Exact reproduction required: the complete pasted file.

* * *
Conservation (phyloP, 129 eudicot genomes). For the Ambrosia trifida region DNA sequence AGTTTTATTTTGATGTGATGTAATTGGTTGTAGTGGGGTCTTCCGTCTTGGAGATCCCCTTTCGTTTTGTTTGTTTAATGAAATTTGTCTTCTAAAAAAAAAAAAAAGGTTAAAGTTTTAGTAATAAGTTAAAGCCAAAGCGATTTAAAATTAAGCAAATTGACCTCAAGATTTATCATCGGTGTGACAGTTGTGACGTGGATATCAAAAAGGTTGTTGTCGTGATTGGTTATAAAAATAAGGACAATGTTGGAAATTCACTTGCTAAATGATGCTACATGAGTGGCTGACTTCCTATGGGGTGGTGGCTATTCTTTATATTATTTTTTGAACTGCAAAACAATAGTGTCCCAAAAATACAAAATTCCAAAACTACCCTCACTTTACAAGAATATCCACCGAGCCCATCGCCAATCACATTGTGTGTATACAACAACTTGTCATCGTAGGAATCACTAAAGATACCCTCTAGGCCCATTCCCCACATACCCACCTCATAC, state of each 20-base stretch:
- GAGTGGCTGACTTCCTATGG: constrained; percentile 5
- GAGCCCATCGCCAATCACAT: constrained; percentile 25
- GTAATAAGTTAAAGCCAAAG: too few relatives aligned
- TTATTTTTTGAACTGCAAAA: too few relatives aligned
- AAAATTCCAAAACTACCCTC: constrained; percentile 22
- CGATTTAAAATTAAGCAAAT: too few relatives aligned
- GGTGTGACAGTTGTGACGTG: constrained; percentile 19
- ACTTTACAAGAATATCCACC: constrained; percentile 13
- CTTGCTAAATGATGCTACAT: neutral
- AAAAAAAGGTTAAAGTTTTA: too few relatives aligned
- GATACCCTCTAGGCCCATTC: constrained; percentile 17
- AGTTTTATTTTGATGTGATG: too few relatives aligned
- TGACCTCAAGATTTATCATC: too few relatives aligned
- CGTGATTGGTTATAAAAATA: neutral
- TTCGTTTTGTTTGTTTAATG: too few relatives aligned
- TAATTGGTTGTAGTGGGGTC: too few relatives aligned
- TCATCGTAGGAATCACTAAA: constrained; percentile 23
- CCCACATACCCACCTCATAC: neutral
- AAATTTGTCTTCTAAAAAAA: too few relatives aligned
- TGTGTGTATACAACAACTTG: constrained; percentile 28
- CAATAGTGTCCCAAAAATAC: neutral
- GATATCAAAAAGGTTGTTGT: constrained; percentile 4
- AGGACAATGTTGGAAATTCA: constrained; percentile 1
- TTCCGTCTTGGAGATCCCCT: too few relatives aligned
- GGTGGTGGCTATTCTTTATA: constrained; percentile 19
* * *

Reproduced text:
Conservation (phyloP, 129 eudicot genomes). For the Ambrosia trifida region DNA sequence AGTTTTATTTTGATGTGATGTAATTGGTTGTAGTGGGGTCTTCCGTCTTGGAGATCCCCTTTCGTTTTGTTTGTTTAATGAAATTTGTCTTCTAAAAAAAAAAAAAAGGTTAAAGTTTTAGTAATAAGTTAAAGCCAAAGCGATTTAAAATTAAGCAAATTGACCTCAAGATTTATCATCGGTGTGACAGTTGTGACGTGGATATCAAAAAGGTTGTTGTCGTGATTGGTTATAAAAATAAGGACAATGTTGGAAATTCACTTGCTAAATGATGCTACATGAGTGGCTGACTTCCTATGGGGTGGTGGCTATTCTTTATATTATTTTTTGAACTGCAAAACAATAGTGTCCCAAAAATACAAAATTCCAAAACTACCCTCACTTTACAAGAATATCCACCGAGCCCATCGCCAATCACATTGTGTGTATACAACAACTTGTCATCGTAGGAATCACTAAAGATACCCTCTAGGCCCATTCCCCACATACCCACCTCATAC, state of each 20-base stretch:
- GAGTGGCTGACTTCCTATGG: constrained; percentile 5
- GAGCCCATCGCCAATCACAT: constrained; percentile 25
- GTAATAAGTTAAAGCCAAAG: too few relatives aligned
- TTATTTTTTGAACTGCAAAA: too few relatives aligned
- AAAATTCCAAAACTACCCTC: constrained; percentile 22
- CGATTTAAAATTAAGCAAAT: too few relatives aligned
- GGTGTGACAGTTGTGACGTG: constrained; percentile 19
- ACTTTACAAGAATATCCACC: constrained; percentile 13
- CTTGCTAAATGATGCTACAT: neutral
- AAAAAAAGGTTAAAGTTTTA: too few relatives aligned
- GATACCCTCTAGGCCCATTC: constrained; percentile 17
- AGTTTTATTTTGATGTGATG: too few relatives aligned
- TGACCTCAAGATTTATCATC: too few relatives aligned
- CGTGATTGGTTATAAAAATA: neutral
- TTCGTTTTGTTTGTTTAATG: too few relatives aligned
- TAATTGGTTGTAGTGGGGTC: too few relatives aligned
- TCATCGTAGGAATCACTAAA: constrained; percentile 23
- CCCACATACCCACCTCATAC: neutral
- AAATTTGTCTTCTAAAAAAA: too few relatives aligned
- TGTGTGTATACAACAACTTG: constrained; percentile 28
- CAATAGTGTCCCAAAAATAC: neutral
- GATATCAAAAAGGTTGTTGT: constrained; percentile 4
- AGGACAATGTTGGAAATTCA: constrained; percentile 1
- TTCCGTCTTGGAGATCCCCT: too few relatives aligned
- GGTGGTGGCTATTCTTTATA: constrained; percentile 19